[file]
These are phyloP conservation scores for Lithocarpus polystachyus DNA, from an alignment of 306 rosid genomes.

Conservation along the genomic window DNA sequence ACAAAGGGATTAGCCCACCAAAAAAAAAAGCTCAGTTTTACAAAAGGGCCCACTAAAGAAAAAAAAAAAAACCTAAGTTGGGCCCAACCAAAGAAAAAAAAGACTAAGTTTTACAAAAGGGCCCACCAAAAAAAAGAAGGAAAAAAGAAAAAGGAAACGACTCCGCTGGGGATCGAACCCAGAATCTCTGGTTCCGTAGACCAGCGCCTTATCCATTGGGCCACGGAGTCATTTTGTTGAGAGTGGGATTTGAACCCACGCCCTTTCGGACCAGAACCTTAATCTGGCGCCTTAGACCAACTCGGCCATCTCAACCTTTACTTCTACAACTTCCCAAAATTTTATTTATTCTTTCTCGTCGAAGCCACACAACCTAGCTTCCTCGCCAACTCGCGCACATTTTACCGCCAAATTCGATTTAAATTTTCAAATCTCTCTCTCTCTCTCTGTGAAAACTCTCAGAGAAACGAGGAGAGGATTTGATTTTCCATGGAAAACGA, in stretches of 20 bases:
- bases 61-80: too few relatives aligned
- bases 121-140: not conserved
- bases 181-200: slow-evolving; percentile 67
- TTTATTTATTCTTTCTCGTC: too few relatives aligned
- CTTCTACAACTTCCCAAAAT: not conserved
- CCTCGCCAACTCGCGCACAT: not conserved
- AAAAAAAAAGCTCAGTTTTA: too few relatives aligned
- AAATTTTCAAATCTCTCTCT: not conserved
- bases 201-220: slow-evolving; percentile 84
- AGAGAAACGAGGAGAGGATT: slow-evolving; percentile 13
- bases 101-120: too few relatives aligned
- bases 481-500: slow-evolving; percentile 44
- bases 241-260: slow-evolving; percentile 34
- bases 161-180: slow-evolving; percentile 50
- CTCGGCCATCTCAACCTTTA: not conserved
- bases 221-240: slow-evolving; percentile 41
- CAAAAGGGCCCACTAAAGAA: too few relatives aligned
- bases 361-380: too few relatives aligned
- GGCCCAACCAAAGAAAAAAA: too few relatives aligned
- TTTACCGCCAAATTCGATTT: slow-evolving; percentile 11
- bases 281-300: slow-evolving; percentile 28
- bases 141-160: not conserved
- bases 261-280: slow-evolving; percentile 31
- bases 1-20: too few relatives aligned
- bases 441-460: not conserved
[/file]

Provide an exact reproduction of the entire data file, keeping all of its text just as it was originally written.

These are phyloP conservation scores for Lithocarpus polystachyus DNA, from an alignment of 306 rosid genomes.

Conservation along the genomic window DNA sequence ACAAAGGGATTAGCCCACCAAAAAAAAAAGCTCAGTTTTACAAAAGGGCCCACTAAAGAAAAAAAAAAAAACCTAAGTTGGGCCCAACCAAAGAAAAAAAAGACTAAGTTTTACAAAAGGGCCCACCAAAAAAAAGAAGGAAAAAAGAAAAAGGAAACGACTCCGCTGGGGATCGAACCCAGAATCTCTGGTTCCGTAGACCAGCGCCTTATCCATTGGGCCACGGAGTCATTTTGTTGAGAGTGGGATTTGAACCCACGCCCTTTCGGACCAGAACCTTAATCTGGCGCCTTAGACCAACTCGGCCATCTCAACCTTTACTTCTACAACTTCCCAAAATTTTATTTATTCTTTCTCGTCGAAGCCACACAACCTAGCTTCCTCGCCAACTCGCGCACATTTTACCGCCAAATTCGATTTAAATTTTCAAATCTCTCTCTCTCTCTCTGTGAAAACTCTCAGAGAAACGAGGAGAGGATTTGATTTTCCATGGAAAACGA, in stretches of 20 bases:
- bases 61-80: too few relatives aligned
- bases 121-140: not conserved
- bases 181-200: slow-evolving; percentile 67
- TTTATTTATTCTTTCTCGTC: too few relatives aligned
- CTTCTACAACTTCCCAAAAT: not conserved
- CCTCGCCAACTCGCGCACAT: not conserved
- AAAAAAAAAGCTCAGTTTTA: too few relatives aligned
- AAATTTTCAAATCTCTCTCT: not conserved
- bases 201-220: slow-evolving; percentile 84
- AGAGAAACGAGGAGAGGATT: slow-evolving; percentile 13
- bases 101-120: too few relatives aligned
- bases 481-500: slow-evolving; percentile 44
- bases 241-260: slow-evolving; percentile 34
- bases 161-180: slow-evolving; percentile 50
- CTCGGCCATCTCAACCTTTA: not conserved
- bases 221-240: slow-evolving; percentile 41
- CAAAAGGGCCCACTAAAGAA: too few relatives aligned
- bases 361-380: too few relatives aligned
- GGCCCAACCAAAGAAAAAAA: too few relatives aligned
- TTTACCGCCAAATTCGATTT: slow-evolving; percentile 11
- bases 281-300: slow-evolving; percentile 28
- bases 141-160: not conserved
- bases 261-280: slow-evolving; percentile 31
- bases 1-20: too few relatives aligned
- bases 441-460: not conserved